The perennial problem for governments in grappling with cyber security and cyber policy more broadly has been ‘how do we engage the private sector’. Those who spend countless hours trawling through policy documents sigh at seeing the immortal words ‘government must work closely with the private sector’ and then seeing little or no content beyond that statement. However, in recent weeks the Pentagon has seen fit to take some quite radical steps to try and address this issue by opening up its own premises in Silicon Valley. You can almost imagine young tech heads and entrepreneurs running to boot up their cyber defences awaiting the coming US cyber army, such is the deep impact that Snowden has had upon their psyches and wallets.
US Defense Secretary Ashton Carter took the step of embarking on a three day tour of Silicon Valley on the back of announcing his department’s new cyber strategy. At a talk at Stanford University he announced the creation of a permanent Defense Department outreach centre, the ‘Defense Innovation Unit Experimental’. This new centre is aimed at ‘scouting emerging and breakthrough technologies’, and will be staffed by active duty and civilian personnel tasked with recruiting some of the tech industry’s brightest minds.
This will be no easy task for a number of reasons. First, there is an ‘image’ problem that the military have in this area. The kinds of minds that the military most want are unsurprisingly not those that are most attracted to it, so it’ll take a lot of convincing to attract these kinds of skills and characters, and create a working environment that they are comfortable in. A second issue is that of salaries; top talent in Silicon Valley will be targeted and paid wages that are out of reach to a government department. This is by no means a problem unique to the US. Australia too faces dilemmas of how to attract and then retain the highest calibre of personnel to deliver its cyber capabilities.
At the first White House cyber security summit, in February 2015, also held in Silicon Valley, President Barack Obama stated that the Snowden episode had been ‘harmful in terms of the trust between government and many of these companies’. There is no doubt that Carter’s trip was part of a broader US Government effort to regain that trust. However, this will be a slow process as US companies have been increasingly distancing themselves from US Government security agencies, as market forces drive them to do so. Companies such as Microsoft, Apple, Cisco, eBay, Verizon, Twitter, and Yahoo have all taken legal steps to demonstrate to an increasingly privacy-focused customer base that they’re prepared to push back against US government requests for data and assistance. In short, it’s impacted their ‘bottom line’ and they’re looking to reclaim some of that back. There’s no doubt that building ‘trust’ back into the relationships with the private sector has become a priority for the US administration.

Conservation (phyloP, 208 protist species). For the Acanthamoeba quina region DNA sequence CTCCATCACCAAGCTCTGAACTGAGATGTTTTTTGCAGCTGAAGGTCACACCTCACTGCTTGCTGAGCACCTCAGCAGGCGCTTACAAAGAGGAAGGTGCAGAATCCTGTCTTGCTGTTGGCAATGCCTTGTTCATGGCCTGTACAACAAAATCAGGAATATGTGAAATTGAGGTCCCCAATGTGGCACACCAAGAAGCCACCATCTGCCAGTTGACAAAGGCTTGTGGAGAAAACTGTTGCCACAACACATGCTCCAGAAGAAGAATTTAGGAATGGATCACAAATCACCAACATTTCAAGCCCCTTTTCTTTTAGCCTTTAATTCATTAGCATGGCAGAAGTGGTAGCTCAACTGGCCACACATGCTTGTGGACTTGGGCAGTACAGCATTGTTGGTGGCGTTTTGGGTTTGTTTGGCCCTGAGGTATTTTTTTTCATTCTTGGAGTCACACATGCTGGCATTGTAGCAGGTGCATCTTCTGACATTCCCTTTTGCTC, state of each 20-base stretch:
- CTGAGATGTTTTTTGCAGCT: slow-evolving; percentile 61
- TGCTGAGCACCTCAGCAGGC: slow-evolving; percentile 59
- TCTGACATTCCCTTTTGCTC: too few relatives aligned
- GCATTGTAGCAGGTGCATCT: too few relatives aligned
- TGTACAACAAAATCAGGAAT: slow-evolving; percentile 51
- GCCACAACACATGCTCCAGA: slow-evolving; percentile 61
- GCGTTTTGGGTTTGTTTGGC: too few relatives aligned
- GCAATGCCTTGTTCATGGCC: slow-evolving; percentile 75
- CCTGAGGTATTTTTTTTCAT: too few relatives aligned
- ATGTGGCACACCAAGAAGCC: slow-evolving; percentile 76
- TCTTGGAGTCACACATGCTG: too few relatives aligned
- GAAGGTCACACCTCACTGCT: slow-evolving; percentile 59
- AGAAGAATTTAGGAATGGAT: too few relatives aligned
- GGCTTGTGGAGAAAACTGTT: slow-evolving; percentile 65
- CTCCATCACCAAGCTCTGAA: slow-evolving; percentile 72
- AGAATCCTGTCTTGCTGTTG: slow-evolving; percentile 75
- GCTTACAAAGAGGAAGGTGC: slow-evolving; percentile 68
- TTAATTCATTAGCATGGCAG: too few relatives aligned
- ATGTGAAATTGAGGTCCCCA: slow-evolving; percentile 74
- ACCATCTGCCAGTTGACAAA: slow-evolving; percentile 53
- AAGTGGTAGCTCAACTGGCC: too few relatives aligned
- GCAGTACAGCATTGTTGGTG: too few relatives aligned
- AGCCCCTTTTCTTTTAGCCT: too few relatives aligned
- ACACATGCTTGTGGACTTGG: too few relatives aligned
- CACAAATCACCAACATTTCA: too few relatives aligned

There are lessons here for all governments in creating a more flexible way of working with the tech sector, first in procurement and second, in profitability. In the cyber domain, not only is the threat consistently morphing, but also the technology and techniques that grow alongside it. Agility is the key to success. However if procurement processes, such as those that exist in the defence world, are slow and cumbersome then it becomes increasingly difficult for companies to justify the time, effort and resource required to persevere. This is especially true of small ‘start-ups’, where a great deal of the exciting developments in cyber emerge. For these companies applying for defence contracts would simply not make sense. Creating a different environment for procurement in this area should be a priority.
The second issue of profitability is also worth considering. The most successful tech companies are used to creating large returns for their investors (we can argue about the responsible taxation of this elsewhere), for example Apple and Google in 2014 produced operating margins of approximately 30%, and Facebook and Intel about 40%. Compare these to the margins that are made by defence companies in the US, which are in the 14-16% range. Nobody is crying about large defence contractors and their ‘meagre’ margins, they are multi-billion dollar organisations after all, but it at least illustrates that the financial motivations for the tech industry to work with government across all sectors aren’t quite at the same level as they are for their wider customer base.
What is clear is that whether it be the US Government or the Australian Government, trust needs to be rebuilt with the big companies upon which they rely on for our online activities as well as reaching into emerging enterprises which will highlight the new advances in the cyber domain. However, the balance of this relationship has undoubtedly changed. In the past a large amount of technological innovation came from government sources, often military, but now much of the significant advances come from the private sector. A private sector which isn’t always interested in a close relationship with government, and doesn’t require its money to succeed.
This shift in this balance is uncomfortable for government, but it needs to grapple with it quickly in order to keep pace with the unfolding cyber landscape.